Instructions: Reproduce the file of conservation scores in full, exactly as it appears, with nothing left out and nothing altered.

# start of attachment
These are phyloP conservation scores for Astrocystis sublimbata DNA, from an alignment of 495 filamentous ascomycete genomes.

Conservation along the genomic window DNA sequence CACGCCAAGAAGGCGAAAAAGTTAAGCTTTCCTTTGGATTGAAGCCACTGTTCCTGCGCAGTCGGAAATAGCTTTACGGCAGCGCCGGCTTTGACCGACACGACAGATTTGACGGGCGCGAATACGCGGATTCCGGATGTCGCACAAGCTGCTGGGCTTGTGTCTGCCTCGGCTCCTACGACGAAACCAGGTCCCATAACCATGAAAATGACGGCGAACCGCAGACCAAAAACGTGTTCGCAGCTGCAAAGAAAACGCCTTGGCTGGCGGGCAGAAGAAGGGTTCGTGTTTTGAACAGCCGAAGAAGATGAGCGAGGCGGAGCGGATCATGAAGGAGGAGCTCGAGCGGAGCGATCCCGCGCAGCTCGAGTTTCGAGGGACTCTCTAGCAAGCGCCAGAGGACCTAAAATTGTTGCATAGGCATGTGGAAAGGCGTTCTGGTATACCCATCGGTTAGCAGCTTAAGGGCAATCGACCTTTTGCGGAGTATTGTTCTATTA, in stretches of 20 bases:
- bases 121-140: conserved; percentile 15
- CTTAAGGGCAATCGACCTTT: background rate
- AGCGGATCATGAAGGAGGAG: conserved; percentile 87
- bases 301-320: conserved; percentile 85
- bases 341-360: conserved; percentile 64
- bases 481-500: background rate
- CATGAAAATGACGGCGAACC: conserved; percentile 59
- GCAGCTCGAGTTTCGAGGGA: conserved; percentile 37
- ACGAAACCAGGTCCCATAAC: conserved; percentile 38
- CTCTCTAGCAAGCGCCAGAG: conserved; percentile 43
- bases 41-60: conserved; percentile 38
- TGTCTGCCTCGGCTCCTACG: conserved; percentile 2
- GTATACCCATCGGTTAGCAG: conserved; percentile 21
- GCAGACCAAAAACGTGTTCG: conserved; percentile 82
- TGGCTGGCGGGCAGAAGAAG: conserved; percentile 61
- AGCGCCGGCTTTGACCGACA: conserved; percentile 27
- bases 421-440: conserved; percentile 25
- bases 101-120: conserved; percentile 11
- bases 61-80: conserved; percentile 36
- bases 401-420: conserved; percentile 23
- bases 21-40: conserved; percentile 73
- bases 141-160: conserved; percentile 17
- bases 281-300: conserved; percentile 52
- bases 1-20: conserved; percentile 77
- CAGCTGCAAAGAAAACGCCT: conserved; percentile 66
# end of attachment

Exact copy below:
These are phyloP conservation scores for Astrocystis sublimbata DNA, from an alignment of 495 filamentous ascomycete genomes.

Conservation along the genomic window DNA sequence CACGCCAAGAAGGCGAAAAAGTTAAGCTTTCCTTTGGATTGAAGCCACTGTTCCTGCGCAGTCGGAAATAGCTTTACGGCAGCGCCGGCTTTGACCGACACGACAGATTTGACGGGCGCGAATACGCGGATTCCGGATGTCGCACAAGCTGCTGGGCTTGTGTCTGCCTCGGCTCCTACGACGAAACCAGGTCCCATAACCATGAAAATGACGGCGAACCGCAGACCAAAAACGTGTTCGCAGCTGCAAAGAAAACGCCTTGGCTGGCGGGCAGAAGAAGGGTTCGTGTTTTGAACAGCCGAAGAAGATGAGCGAGGCGGAGCGGATCATGAAGGAGGAGCTCGAGCGGAGCGATCCCGCGCAGCTCGAGTTTCGAGGGACTCTCTAGCAAGCGCCAGAGGACCTAAAATTGTTGCATAGGCATGTGGAAAGGCGTTCTGGTATACCCATCGGTTAGCAGCTTAAGGGCAATCGACCTTTTGCGGAGTATTGTTCTATTA, in stretches of 20 bases:
- bases 121-140: conserved; percentile 15
- CTTAAGGGCAATCGACCTTT: background rate
- AGCGGATCATGAAGGAGGAG: conserved; percentile 87
- bases 301-320: conserved; percentile 85
- bases 341-360: conserved; percentile 64
- bases 481-500: background rate
- CATGAAAATGACGGCGAACC: conserved; percentile 59
- GCAGCTCGAGTTTCGAGGGA: conserved; percentile 37
- ACGAAACCAGGTCCCATAAC: conserved; percentile 38
- CTCTCTAGCAAGCGCCAGAG: conserved; percentile 43
- bases 41-60: conserved; percentile 38
- TGTCTGCCTCGGCTCCTACG: conserved; percentile 2
- GTATACCCATCGGTTAGCAG: conserved; percentile 21
- GCAGACCAAAAACGTGTTCG: conserved; percentile 82
- TGGCTGGCGGGCAGAAGAAG: conserved; percentile 61
- AGCGCCGGCTTTGACCGACA: conserved; percentile 27
- bases 421-440: conserved; percentile 25
- bases 101-120: conserved; percentile 11
- bases 61-80: conserved; percentile 36
- bases 401-420: conserved; percentile 23
- bases 21-40: conserved; percentile 73
- bases 141-160: conserved; percentile 17
- bases 281-300: conserved; percentile 52
- bases 1-20: conserved; percentile 77
- CAGCTGCAAAGAAAACGCCT: conserved; percentile 66